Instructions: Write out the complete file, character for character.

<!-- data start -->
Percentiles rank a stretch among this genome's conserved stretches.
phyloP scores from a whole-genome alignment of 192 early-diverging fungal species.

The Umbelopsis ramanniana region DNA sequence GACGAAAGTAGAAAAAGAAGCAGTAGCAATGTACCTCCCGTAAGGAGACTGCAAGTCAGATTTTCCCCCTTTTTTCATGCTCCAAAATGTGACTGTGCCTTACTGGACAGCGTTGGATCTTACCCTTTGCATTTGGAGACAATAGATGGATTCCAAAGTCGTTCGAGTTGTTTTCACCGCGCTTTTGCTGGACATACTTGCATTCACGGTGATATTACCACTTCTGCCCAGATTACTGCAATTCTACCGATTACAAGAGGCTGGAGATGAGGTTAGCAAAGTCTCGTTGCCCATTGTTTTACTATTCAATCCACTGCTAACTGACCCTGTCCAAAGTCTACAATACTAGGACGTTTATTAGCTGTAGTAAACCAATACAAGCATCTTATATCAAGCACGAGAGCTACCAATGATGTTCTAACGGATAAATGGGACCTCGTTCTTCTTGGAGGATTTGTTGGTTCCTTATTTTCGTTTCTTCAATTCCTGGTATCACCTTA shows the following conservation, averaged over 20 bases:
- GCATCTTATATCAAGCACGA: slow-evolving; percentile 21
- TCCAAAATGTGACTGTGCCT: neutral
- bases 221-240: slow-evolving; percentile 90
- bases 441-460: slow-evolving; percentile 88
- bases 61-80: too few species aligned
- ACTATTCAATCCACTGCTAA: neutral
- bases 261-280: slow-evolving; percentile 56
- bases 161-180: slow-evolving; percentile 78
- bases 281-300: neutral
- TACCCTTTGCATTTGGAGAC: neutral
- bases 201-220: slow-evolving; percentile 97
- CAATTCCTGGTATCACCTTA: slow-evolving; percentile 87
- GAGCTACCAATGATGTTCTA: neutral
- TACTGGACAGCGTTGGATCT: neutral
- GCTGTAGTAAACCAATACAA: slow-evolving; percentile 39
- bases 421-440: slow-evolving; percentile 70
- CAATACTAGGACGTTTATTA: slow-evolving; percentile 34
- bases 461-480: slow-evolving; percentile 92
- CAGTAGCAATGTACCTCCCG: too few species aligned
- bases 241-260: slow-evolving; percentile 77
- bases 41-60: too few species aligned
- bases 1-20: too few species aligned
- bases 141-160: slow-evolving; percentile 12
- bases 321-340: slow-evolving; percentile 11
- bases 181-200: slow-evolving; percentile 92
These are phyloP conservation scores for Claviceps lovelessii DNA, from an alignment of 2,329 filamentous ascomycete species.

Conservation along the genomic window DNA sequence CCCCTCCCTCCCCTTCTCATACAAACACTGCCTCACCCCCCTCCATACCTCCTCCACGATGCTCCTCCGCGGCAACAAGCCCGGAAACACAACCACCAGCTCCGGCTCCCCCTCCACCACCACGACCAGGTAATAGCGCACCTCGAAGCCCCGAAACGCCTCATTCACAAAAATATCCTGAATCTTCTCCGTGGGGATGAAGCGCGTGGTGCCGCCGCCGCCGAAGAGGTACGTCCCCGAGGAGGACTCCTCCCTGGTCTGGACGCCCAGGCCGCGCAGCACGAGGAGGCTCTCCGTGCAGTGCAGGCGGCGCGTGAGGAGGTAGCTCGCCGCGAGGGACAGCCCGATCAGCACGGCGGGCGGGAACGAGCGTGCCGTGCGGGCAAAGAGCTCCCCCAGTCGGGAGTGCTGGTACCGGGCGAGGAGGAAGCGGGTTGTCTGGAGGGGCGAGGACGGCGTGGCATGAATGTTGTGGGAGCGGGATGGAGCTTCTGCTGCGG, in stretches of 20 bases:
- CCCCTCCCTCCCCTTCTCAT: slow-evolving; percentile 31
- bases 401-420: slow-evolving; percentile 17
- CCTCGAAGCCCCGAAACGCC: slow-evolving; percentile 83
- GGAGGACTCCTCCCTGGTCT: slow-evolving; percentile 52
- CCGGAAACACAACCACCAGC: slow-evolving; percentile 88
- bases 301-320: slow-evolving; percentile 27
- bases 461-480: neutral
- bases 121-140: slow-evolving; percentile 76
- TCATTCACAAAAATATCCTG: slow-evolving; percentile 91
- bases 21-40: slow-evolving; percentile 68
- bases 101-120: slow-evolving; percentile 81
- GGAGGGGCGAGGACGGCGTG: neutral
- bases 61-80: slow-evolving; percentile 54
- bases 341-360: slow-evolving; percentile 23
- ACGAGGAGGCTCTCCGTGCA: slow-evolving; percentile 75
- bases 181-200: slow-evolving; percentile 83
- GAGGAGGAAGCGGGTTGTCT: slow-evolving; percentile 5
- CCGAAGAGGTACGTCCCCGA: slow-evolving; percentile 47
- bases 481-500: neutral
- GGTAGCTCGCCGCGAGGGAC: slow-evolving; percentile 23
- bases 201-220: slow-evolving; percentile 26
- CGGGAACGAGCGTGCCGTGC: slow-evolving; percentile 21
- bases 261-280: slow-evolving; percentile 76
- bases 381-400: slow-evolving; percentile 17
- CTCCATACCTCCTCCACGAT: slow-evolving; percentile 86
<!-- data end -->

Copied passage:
Percentiles rank a stretch among this genome's conserved stretches.
phyloP scores from a whole-genome alignment of 192 early-diverging fungal species.

The Umbelopsis ramanniana region DNA sequence GACGAAAGTAGAAAAAGAAGCAGTAGCAATGTACCTCCCGTAAGGAGACTGCAAGTCAGATTTTCCCCCTTTTTTCATGCTCCAAAATGTGACTGTGCCTTACTGGACAGCGTTGGATCTTACCCTTTGCATTTGGAGACAATAGATGGATTCCAAAGTCGTTCGAGTTGTTTTCACCGCGCTTTTGCTGGACATACTTGCATTCACGGTGATATTACCACTTCTGCCCAGATTACTGCAATTCTACCGATTACAAGAGGCTGGAGATGAGGTTAGCAAAGTCTCGTTGCCCATTGTTTTACTATTCAATCCACTGCTAACTGACCCTGTCCAAAGTCTACAATACTAGGACGTTTATTAGCTGTAGTAAACCAATACAAGCATCTTATATCAAGCACGAGAGCTACCAATGATGTTCTAACGGATAAATGGGACCTCGTTCTTCTTGGAGGATTTGTTGGTTCCTTATTTTCGTTTCTTCAATTCCTGGTATCACCTTA shows the following conservation, averaged over 20 bases:
- GCATCTTATATCAAGCACGA: slow-evolving; percentile 21
- TCCAAAATGTGACTGTGCCT: neutral
- bases 221-240: slow-evolving; percentile 90
- bases 441-460: slow-evolving; percentile 88
- bases 61-80: too few species aligned
- ACTATTCAATCCACTGCTAA: neutral
- bases 261-280: slow-evolving; percentile 56
- bases 161-180: slow-evolving; percentile 78
- bases 281-300: neutral
- TACCCTTTGCATTTGGAGAC: neutral
- bases 201-220: slow-evolving; percentile 97
- CAATTCCTGGTATCACCTTA: slow-evolving; percentile 87
- GAGCTACCAATGATGTTCTA: neutral
- TACTGGACAGCGTTGGATCT: neutral
- GCTGTAGTAAACCAATACAA: slow-evolving; percentile 39
- bases 421-440: slow-evolving; percentile 70
- CAATACTAGGACGTTTATTA: slow-evolving; percentile 34
- bases 461-480: slow-evolving; percentile 92
- CAGTAGCAATGTACCTCCCG: too few species aligned
- bases 241-260: slow-evolving; percentile 77
- bases 41-60: too few species aligned
- bases 1-20: too few species aligned
- bases 141-160: slow-evolving; percentile 12
- bases 321-340: slow-evolving; percentile 11
- bases 181-200: slow-evolving; percentile 92
These are phyloP conservation scores for Claviceps lovelessii DNA, from an alignment of 2,329 filamentous ascomycete species.

Conservation along the genomic window DNA sequence CCCCTCCCTCCCCTTCTCATACAAACACTGCCTCACCCCCCTCCATACCTCCTCCACGATGCTCCTCCGCGGCAACAAGCCCGGAAACACAACCACCAGCTCCGGCTCCCCCTCCACCACCACGACCAGGTAATAGCGCACCTCGAAGCCCCGAAACGCCTCATTCACAAAAATATCCTGAATCTTCTCCGTGGGGATGAAGCGCGTGGTGCCGCCGCCGCCGAAGAGGTACGTCCCCGAGGAGGACTCCTCCCTGGTCTGGACGCCCAGGCCGCGCAGCACGAGGAGGCTCTCCGTGCAGTGCAGGCGGCGCGTGAGGAGGTAGCTCGCCGCGAGGGACAGCCCGATCAGCACGGCGGGCGGGAACGAGCGTGCCGTGCGGGCAAAGAGCTCCCCCAGTCGGGAGTGCTGGTACCGGGCGAGGAGGAAGCGGGTTGTCTGGAGGGGCGAGGACGGCGTGGCATGAATGTTGTGGGAGCGGGATGGAGCTTCTGCTGCGG, in stretches of 20 bases:
- CCCCTCCCTCCCCTTCTCAT: slow-evolving; percentile 31
- bases 401-420: slow-evolving; percentile 17
- CCTCGAAGCCCCGAAACGCC: slow-evolving; percentile 83
- GGAGGACTCCTCCCTGGTCT: slow-evolving; percentile 52
- CCGGAAACACAACCACCAGC: slow-evolving; percentile 88
- bases 301-320: slow-evolving; percentile 27
- bases 461-480: neutral
- bases 121-140: slow-evolving; percentile 76
- TCATTCACAAAAATATCCTG: slow-evolving; percentile 91
- bases 21-40: slow-evolving; percentile 68
- bases 101-120: slow-evolving; percentile 81
- GGAGGGGCGAGGACGGCGTG: neutral
- bases 61-80: slow-evolving; percentile 54
- bases 341-360: slow-evolving; percentile 23
- ACGAGGAGGCTCTCCGTGCA: slow-evolving; percentile 75
- bases 181-200: slow-evolving; percentile 83
- GAGGAGGAAGCGGGTTGTCT: slow-evolving; percentile 5
- CCGAAGAGGTACGTCCCCGA: slow-evolving; percentile 47
- bases 481-500: neutral
- GGTAGCTCGCCGCGAGGGAC: slow-evolving; percentile 23
- bases 201-220: slow-evolving; percentile 26
- CGGGAACGAGCGTGCCGTGC: slow-evolving; percentile 21
- bases 261-280: slow-evolving; percentile 76
- bases 381-400: slow-evolving; percentile 17
- CTCCATACCTCCTCCACGAT: slow-evolving; percentile 86